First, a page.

How is polymorphism achieved at compile time in C++

How is polymorphism achieved at compile time in C++

Polymorphism, in C++, is implemented through overloaded functions and overloaded operators. Function Overloading is also referred to as functional polymorphism. The same function can perform a wide variety of tasks. The same function can handle different data types. When many functions with the same name but different argument lists are defined, then the function to be invoked corresponding to a function call is known during compile time. When the source code is compiled, the functions to be invoked are bound to the compiler during compile time, as to invoke which function depending upon the type and number of arguments. Such a phenomenon is referred to early binding, static linking or compile time polymorphism.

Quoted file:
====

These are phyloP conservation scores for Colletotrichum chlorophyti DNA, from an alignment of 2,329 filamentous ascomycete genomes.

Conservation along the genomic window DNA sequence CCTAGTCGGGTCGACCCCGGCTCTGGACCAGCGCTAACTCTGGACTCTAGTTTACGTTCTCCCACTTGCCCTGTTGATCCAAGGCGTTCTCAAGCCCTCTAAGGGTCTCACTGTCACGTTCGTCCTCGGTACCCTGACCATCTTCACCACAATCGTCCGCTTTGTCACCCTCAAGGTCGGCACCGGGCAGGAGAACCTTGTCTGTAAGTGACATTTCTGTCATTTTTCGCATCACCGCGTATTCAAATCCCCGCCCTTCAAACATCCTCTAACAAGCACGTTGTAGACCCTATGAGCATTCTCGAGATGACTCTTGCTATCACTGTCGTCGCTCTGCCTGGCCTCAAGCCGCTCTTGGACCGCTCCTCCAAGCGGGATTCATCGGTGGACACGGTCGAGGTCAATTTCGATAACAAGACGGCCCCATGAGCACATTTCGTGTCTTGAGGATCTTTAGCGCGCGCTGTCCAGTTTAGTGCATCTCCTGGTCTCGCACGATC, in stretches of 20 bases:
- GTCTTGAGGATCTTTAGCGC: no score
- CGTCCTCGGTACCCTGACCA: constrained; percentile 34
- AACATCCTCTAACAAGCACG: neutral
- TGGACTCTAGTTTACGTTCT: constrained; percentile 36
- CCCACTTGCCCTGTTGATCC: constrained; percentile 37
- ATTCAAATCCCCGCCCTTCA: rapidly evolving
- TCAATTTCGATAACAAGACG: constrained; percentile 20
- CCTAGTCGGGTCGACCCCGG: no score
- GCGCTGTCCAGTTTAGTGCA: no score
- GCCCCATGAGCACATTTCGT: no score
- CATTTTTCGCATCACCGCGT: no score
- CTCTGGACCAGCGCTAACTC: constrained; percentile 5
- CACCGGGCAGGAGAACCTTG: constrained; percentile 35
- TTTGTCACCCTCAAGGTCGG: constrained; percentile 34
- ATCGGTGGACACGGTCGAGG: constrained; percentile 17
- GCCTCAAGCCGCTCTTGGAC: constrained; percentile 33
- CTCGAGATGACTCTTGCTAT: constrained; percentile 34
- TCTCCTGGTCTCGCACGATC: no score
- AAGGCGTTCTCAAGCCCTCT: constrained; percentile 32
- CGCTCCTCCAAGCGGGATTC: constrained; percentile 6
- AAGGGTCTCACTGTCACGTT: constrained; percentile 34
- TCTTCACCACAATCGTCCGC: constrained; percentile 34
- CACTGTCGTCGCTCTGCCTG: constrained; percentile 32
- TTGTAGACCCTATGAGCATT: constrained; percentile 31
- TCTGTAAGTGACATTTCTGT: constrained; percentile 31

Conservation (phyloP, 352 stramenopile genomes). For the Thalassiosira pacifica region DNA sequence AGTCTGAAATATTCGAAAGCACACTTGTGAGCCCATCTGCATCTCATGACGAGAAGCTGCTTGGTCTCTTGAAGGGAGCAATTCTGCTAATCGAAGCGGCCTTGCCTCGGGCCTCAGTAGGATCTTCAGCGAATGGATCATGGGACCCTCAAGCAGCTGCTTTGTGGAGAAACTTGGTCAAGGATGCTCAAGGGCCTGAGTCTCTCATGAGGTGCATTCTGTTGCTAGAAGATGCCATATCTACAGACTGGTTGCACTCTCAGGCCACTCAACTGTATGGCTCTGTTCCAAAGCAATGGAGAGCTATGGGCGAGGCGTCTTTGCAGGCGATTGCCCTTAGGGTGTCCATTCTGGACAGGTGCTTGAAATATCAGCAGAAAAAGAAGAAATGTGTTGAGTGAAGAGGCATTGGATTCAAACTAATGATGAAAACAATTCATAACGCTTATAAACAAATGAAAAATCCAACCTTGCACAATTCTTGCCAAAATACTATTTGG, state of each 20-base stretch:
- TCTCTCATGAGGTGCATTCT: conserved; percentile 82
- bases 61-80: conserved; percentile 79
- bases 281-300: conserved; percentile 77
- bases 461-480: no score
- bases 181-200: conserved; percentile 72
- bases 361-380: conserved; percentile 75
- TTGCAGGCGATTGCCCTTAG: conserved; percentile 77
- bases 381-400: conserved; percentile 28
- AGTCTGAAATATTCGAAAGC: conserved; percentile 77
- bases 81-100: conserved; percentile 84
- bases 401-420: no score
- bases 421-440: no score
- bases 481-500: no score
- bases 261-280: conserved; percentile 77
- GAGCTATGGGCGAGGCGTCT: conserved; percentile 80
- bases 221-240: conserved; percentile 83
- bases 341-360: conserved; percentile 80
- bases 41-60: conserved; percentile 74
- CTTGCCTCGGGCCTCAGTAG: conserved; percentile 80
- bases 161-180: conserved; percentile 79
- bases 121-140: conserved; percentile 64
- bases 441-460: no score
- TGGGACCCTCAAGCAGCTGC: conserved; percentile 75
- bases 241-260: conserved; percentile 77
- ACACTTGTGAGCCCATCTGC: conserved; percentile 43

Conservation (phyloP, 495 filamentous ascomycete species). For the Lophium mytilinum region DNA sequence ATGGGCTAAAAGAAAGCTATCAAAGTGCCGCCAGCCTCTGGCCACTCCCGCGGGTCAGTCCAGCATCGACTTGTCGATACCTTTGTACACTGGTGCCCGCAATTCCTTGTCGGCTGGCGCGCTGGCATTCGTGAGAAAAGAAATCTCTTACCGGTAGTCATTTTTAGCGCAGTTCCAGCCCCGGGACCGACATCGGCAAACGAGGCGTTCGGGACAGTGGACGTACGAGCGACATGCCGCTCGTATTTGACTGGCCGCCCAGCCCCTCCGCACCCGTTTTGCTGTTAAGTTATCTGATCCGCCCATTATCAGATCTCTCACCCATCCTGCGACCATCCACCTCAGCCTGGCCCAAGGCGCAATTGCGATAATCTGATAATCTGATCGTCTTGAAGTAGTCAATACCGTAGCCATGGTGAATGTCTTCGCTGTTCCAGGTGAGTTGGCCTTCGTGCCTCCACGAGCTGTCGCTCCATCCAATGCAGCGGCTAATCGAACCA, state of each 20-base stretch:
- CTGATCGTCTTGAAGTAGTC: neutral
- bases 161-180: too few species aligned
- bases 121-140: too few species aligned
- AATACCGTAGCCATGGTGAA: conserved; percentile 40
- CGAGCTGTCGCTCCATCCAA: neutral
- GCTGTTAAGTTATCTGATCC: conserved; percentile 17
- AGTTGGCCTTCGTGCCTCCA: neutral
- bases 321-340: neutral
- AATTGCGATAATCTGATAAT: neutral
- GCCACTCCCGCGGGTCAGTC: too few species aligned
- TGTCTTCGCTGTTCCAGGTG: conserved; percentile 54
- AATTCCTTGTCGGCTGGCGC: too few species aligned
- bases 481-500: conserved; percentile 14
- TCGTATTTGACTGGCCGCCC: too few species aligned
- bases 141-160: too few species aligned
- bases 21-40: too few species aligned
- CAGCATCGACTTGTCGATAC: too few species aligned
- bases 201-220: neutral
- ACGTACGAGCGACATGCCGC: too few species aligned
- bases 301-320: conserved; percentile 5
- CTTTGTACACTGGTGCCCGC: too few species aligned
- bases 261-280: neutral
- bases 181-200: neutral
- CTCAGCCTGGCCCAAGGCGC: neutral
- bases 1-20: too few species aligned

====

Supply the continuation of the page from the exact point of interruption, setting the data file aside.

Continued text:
For example:

#include <iostream.h>

//function prototype

int multiply(int num1, int num2);
float multiply(float num1, float num2);

void main()
//function call statements

int ans1=multiply(4,3);
// first prototype is invoked as arguments
// are of type int

float ans2 = multiply(2.5, 4.5);
//second prototype is invoked
//as arguments are of type float

The compiler checks for the correct function to be invoked by matching the type of arguments and the number of arguments including the return type. The errors, if any, are reported at compile time, hence referred to as compile time polymorphism.